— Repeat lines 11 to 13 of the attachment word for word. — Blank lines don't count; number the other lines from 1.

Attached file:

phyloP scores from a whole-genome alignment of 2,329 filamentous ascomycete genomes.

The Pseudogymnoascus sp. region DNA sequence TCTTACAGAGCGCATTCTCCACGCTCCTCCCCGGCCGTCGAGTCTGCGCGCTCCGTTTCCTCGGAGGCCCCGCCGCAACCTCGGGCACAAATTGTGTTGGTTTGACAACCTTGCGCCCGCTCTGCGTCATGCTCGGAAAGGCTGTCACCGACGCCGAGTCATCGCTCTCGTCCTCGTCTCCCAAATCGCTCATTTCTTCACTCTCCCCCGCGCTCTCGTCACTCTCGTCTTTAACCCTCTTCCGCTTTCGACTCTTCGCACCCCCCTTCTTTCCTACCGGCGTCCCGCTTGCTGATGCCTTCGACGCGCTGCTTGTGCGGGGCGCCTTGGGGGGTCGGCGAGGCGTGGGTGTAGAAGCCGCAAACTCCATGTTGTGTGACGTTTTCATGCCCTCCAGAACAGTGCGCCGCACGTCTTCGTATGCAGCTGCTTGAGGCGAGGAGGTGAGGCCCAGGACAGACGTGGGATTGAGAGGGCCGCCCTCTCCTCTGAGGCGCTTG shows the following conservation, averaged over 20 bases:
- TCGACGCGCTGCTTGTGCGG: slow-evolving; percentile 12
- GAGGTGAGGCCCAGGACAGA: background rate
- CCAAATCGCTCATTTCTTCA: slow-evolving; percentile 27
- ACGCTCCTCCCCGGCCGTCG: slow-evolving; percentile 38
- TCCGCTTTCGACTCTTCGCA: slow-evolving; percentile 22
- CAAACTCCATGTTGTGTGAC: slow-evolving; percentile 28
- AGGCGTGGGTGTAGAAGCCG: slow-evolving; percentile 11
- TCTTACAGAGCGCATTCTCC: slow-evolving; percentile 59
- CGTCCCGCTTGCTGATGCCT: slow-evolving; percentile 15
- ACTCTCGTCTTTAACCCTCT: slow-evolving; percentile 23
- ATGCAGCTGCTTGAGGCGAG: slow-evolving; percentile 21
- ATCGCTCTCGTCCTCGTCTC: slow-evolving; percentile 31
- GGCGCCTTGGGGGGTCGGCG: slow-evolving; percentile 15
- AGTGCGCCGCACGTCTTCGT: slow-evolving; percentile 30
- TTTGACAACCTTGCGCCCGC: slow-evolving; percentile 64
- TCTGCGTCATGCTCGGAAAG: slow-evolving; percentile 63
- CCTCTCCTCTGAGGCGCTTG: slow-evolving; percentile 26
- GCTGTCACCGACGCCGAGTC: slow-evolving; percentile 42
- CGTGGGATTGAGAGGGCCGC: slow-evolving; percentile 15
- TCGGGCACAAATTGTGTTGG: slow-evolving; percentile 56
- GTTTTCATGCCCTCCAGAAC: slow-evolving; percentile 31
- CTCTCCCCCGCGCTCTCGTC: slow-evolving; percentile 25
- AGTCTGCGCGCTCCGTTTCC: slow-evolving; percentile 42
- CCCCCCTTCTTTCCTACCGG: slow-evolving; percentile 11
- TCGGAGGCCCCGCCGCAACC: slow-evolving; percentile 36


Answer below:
- CGTCCCGCTTGCTGATGCCT: slow-evolving; percentile 15
- ACTCTCGTCTTTAACCCTCT: slow-evolving; percentile 23
- ATGCAGCTGCTTGAGGCGAG: slow-evolving; percentile 21